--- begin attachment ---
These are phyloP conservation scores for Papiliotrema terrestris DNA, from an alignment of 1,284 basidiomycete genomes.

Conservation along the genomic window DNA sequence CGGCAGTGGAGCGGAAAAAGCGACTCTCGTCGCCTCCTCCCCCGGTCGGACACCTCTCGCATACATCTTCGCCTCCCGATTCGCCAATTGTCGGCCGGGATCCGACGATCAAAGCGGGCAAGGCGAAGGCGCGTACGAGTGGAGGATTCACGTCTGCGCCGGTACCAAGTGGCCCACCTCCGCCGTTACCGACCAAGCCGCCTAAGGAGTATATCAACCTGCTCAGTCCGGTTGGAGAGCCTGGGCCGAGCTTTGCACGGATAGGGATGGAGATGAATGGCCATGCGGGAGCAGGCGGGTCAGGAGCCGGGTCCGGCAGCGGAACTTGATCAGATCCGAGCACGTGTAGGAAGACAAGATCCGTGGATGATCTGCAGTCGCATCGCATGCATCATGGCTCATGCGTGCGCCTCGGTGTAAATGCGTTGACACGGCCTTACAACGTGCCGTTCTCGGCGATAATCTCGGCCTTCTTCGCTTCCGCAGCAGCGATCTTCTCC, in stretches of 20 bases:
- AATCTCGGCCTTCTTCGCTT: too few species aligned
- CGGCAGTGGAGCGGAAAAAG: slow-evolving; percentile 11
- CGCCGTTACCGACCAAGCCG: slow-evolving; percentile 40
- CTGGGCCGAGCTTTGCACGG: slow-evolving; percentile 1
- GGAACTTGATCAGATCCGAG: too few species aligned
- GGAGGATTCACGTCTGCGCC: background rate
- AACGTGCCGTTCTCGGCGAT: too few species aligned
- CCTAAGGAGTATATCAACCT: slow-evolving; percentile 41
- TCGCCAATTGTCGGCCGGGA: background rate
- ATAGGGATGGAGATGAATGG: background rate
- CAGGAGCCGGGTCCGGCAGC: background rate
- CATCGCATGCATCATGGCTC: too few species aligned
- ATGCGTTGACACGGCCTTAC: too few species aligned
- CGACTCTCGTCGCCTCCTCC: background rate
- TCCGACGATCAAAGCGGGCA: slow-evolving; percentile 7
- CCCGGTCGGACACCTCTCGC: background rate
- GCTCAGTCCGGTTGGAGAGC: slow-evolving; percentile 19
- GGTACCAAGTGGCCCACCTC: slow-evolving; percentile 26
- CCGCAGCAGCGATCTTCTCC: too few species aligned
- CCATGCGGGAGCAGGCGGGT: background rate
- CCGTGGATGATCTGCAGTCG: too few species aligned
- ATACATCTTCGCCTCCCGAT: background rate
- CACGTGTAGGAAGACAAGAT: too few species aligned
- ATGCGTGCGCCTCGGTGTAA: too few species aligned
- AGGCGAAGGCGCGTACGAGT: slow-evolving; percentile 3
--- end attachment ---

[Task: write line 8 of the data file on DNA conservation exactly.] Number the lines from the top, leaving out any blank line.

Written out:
- GGAGGATTCACGTCTGCGCC: background rate